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Abu Dhabi, UAESunday 24 June 2018

Saudi carrier flynas launches first direct flight to Iraq in 27 years

It marks another move by Saudi Arabia to improve ties with its neighbour in an attempt to blunt rival Iran's vast influence there

A flynas plane at King Khalid International Airport in Riyadh. The carrier is mulling a major plane order. Fayez Nureldine / AFP
A flynas plane at King Khalid International Airport in Riyadh. The carrier is mulling a major plane order. Fayez Nureldine / AFP

Saudi budget carrier flynas on Wednesday launched the first direct flight between the kingdom and Iraq since the Gulf War 27 years ago.

It marks another move by Saudi Arabia to improve ties with its neighbour in an attempt to blunt rival Iran's vast influence there.

The carrier tweeted video of the inaugural flight arriving at Baghdad International Airport, as well as an image of the crew on board the plane, which took off from Riyadh just before noon.

"We worked hard to see that flynas flights to the brotherly nation of Iraq are operational as quickly as possible in order to connect the two brotherly nations economically and socially after a 27-year-long break," flynas CEO Bandar Al Muhanna said.

Saudi Arabia's national carrier, Saudia, is scheduled to make its inaugural flight to Baghdad on Thursday, Abbas Al Khafaji, the media director for Iraq's civil aviation authority, told The Associated Press.

The flights are the latest sign of improved relations between the two countries.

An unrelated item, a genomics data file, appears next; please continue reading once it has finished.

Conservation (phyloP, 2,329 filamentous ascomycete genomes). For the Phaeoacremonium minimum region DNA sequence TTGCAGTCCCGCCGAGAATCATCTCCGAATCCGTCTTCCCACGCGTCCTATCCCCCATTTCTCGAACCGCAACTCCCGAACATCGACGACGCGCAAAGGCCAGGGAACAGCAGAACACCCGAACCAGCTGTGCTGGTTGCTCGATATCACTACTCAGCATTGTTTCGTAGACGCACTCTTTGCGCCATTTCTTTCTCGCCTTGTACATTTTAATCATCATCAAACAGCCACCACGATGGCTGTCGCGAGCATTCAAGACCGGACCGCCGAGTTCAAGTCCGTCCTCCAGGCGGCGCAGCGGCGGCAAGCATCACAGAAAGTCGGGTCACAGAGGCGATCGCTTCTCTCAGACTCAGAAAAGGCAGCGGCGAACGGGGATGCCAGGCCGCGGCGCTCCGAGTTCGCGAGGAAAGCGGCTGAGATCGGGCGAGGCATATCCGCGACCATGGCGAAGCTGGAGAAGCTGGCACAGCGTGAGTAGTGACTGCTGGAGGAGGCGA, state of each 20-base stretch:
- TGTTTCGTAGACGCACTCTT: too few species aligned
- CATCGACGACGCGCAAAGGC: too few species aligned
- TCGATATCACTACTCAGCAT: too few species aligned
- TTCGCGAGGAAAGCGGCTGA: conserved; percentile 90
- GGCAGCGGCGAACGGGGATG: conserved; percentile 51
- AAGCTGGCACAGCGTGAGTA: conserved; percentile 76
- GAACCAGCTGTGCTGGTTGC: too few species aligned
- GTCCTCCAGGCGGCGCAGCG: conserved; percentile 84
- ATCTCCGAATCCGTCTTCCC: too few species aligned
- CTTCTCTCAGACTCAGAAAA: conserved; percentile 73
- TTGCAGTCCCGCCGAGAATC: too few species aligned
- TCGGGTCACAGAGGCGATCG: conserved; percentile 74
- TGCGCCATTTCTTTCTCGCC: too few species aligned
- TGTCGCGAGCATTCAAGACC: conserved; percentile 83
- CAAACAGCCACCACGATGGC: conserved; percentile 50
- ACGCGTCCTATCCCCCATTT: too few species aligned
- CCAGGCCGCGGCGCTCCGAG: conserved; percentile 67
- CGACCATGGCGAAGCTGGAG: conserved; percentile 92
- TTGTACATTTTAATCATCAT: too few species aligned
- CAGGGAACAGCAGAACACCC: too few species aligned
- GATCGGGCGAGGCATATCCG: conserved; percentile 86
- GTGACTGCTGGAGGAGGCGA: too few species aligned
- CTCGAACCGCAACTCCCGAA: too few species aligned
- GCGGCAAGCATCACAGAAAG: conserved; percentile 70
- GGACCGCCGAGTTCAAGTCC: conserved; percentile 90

A number of high-profile Iraqis have visited Saudi Arabia in recent months, including a rare visit in July by influential Shiite cleric Moqtada Al Sadr.

Saudi Arabia also plans to open a border crossing with Iraq, which has been closed since Iraqi forces invaded Kuwait in 1990 with the exception of some Iraqi pilgrims who have entered the kingdom for Hajj.

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Read more:

Moqtada Al Sadr meets Iraqi Sunni cleric in the UAE

Editorial: Sadr visit underscores the emerging Saudi foreign policy doctrine

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Riyadh, which opposed the US-led invasion of Iraq in 2003, has long been anxious about Iran's footprint in Shiite-majority Iraq and its network of allied militias there.

Saudi Arabia has consistently described Iraq as an Arab nation to differentiate it from mainly Shiite but non-Arab Iran.

The kingdom is also looking to Iraq as a potential trading partner and as a major investment opportunity amid reconstruction efforts in cities like Mosul, which were devastated by the war against ISIL.